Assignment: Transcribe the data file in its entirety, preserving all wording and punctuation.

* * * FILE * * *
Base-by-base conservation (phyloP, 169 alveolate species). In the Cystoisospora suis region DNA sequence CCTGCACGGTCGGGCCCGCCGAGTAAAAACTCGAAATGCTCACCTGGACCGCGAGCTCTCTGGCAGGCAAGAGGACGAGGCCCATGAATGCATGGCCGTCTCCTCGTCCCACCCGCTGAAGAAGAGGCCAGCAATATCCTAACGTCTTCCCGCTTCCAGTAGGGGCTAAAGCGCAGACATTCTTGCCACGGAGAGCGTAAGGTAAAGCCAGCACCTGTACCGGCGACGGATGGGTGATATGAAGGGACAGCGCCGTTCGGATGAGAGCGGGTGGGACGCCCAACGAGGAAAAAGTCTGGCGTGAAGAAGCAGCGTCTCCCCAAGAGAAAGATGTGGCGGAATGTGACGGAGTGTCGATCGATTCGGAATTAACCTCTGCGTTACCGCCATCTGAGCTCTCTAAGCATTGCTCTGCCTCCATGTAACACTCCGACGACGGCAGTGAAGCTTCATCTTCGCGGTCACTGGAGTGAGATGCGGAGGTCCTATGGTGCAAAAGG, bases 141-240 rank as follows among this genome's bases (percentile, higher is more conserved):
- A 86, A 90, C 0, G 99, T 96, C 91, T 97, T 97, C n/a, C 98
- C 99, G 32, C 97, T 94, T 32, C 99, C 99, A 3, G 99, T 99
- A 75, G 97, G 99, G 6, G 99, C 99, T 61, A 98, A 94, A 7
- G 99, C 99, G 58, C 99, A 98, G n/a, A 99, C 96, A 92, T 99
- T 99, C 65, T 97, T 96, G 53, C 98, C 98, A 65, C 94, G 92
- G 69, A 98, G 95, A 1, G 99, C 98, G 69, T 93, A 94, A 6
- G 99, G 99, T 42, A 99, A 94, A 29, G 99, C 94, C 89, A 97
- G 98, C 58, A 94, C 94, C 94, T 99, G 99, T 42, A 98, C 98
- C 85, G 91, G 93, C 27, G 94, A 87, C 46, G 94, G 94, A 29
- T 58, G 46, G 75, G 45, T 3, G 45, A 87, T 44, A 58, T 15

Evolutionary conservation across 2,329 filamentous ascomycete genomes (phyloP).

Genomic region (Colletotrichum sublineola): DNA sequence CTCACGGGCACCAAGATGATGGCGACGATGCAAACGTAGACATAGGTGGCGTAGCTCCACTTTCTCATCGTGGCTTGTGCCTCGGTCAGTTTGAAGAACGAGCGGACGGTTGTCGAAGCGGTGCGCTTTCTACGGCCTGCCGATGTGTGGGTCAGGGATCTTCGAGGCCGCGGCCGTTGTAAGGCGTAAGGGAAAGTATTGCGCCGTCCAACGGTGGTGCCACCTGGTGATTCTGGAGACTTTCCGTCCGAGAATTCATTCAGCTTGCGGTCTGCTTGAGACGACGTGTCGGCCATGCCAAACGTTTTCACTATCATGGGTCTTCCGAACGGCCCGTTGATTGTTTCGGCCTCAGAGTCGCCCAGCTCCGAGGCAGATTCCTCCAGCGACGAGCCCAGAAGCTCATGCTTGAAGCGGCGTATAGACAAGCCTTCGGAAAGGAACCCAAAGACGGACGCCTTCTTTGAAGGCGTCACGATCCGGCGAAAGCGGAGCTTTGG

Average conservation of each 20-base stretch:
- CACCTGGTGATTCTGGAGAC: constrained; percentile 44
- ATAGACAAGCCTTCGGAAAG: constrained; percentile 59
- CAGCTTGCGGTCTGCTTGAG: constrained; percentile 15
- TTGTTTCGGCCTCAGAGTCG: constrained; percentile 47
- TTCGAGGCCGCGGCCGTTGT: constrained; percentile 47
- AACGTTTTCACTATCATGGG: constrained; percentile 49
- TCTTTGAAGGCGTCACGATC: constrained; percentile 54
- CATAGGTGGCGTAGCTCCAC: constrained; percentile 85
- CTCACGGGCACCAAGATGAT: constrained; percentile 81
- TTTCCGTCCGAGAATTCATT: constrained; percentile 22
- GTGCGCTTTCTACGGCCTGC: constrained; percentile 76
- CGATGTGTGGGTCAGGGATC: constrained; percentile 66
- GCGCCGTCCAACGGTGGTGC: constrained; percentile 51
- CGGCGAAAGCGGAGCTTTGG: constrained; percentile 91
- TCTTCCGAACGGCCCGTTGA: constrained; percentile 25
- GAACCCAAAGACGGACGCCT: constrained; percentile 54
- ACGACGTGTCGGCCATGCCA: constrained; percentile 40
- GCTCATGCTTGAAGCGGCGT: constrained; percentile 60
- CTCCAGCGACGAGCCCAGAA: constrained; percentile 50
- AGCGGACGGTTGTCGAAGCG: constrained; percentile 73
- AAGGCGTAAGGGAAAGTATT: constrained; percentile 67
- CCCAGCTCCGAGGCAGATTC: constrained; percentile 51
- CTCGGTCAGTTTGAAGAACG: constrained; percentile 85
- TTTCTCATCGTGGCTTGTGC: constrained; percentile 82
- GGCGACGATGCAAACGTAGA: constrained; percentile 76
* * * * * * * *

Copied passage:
Base-by-base conservation (phyloP, 169 alveolate species). In the Cystoisospora suis region DNA sequence CCTGCACGGTCGGGCCCGCCGAGTAAAAACTCGAAATGCTCACCTGGACCGCGAGCTCTCTGGCAGGCAAGAGGACGAGGCCCATGAATGCATGGCCGTCTCCTCGTCCCACCCGCTGAAGAAGAGGCCAGCAATATCCTAACGTCTTCCCGCTTCCAGTAGGGGCTAAAGCGCAGACATTCTTGCCACGGAGAGCGTAAGGTAAAGCCAGCACCTGTACCGGCGACGGATGGGTGATATGAAGGGACAGCGCCGTTCGGATGAGAGCGGGTGGGACGCCCAACGAGGAAAAAGTCTGGCGTGAAGAAGCAGCGTCTCCCCAAGAGAAAGATGTGGCGGAATGTGACGGAGTGTCGATCGATTCGGAATTAACCTCTGCGTTACCGCCATCTGAGCTCTCTAAGCATTGCTCTGCCTCCATGTAACACTCCGACGACGGCAGTGAAGCTTCATCTTCGCGGTCACTGGAGTGAGATGCGGAGGTCCTATGGTGCAAAAGG, bases 141-240 rank as follows among this genome's bases (percentile, higher is more conserved):
- A 86, A 90, C 0, G 99, T 96, C 91, T 97, T 97, C n/a, C 98
- C 99, G 32, C 97, T 94, T 32, C 99, C 99, A 3, G 99, T 99
- A 75, G 97, G 99, G 6, G 99, C 99, T 61, A 98, A 94, A 7
- G 99, C 99, G 58, C 99, A 98, G n/a, A 99, C 96, A 92, T 99
- T 99, C 65, T 97, T 96, G 53, C 98, C 98, A 65, C 94, G 92
- G 69, A 98, G 95, A 1, G 99, C 98, G 69, T 93, A 94, A 6
- G 99, G 99, T 42, A 99, A 94, A 29, G 99, C 94, C 89, A 97
- G 98, C 58, A 94, C 94, C 94, T 99, G 99, T 42, A 98, C 98
- C 85, G 91, G 93, C 27, G 94, A 87, C 46, G 94, G 94, A 29
- T 58, G 46, G 75, G 45, T 3, G 45, A 87, T 44, A 58, T 15

Evolutionary conservation across 2,329 filamentous ascomycete genomes (phyloP).

Genomic region (Colletotrichum sublineola): DNA sequence CTCACGGGCACCAAGATGATGGCGACGATGCAAACGTAGACATAGGTGGCGTAGCTCCACTTTCTCATCGTGGCTTGTGCCTCGGTCAGTTTGAAGAACGAGCGGACGGTTGTCGAAGCGGTGCGCTTTCTACGGCCTGCCGATGTGTGGGTCAGGGATCTTCGAGGCCGCGGCCGTTGTAAGGCGTAAGGGAAAGTATTGCGCCGTCCAACGGTGGTGCCACCTGGTGATTCTGGAGACTTTCCGTCCGAGAATTCATTCAGCTTGCGGTCTGCTTGAGACGACGTGTCGGCCATGCCAAACGTTTTCACTATCATGGGTCTTCCGAACGGCCCGTTGATTGTTTCGGCCTCAGAGTCGCCCAGCTCCGAGGCAGATTCCTCCAGCGACGAGCCCAGAAGCTCATGCTTGAAGCGGCGTATAGACAAGCCTTCGGAAAGGAACCCAAAGACGGACGCCTTCTTTGAAGGCGTCACGATCCGGCGAAAGCGGAGCTTTGG

Average conservation of each 20-base stretch:
- CACCTGGTGATTCTGGAGAC: constrained; percentile 44
- ATAGACAAGCCTTCGGAAAG: constrained; percentile 59
- CAGCTTGCGGTCTGCTTGAG: constrained; percentile 15
- TTGTTTCGGCCTCAGAGTCG: constrained; percentile 47
- TTCGAGGCCGCGGCCGTTGT: constrained; percentile 47
- AACGTTTTCACTATCATGGG: constrained; percentile 49
- TCTTTGAAGGCGTCACGATC: constrained; percentile 54
- CATAGGTGGCGTAGCTCCAC: constrained; percentile 85
- CTCACGGGCACCAAGATGAT: constrained; percentile 81
- TTTCCGTCCGAGAATTCATT: constrained; percentile 22
- GTGCGCTTTCTACGGCCTGC: constrained; percentile 76
- CGATGTGTGGGTCAGGGATC: constrained; percentile 66
- GCGCCGTCCAACGGTGGTGC: constrained; percentile 51
- CGGCGAAAGCGGAGCTTTGG: constrained; percentile 91
- TCTTCCGAACGGCCCGTTGA: constrained; percentile 25
- GAACCCAAAGACGGACGCCT: constrained; percentile 54
- ACGACGTGTCGGCCATGCCA: constrained; percentile 40
- GCTCATGCTTGAAGCGGCGT: constrained; percentile 60
- CTCCAGCGACGAGCCCAGAA: constrained; percentile 50
- AGCGGACGGTTGTCGAAGCG: constrained; percentile 73
- AAGGCGTAAGGGAAAGTATT: constrained; percentile 67
- CCCAGCTCCGAGGCAGATTC: constrained; percentile 51
- CTCGGTCAGTTTGAAGAACG: constrained; percentile 85
- TTTCTCATCGTGGCTTGTGC: constrained; percentile 82
- GGCGACGATGCAAACGTAGA: constrained; percentile 76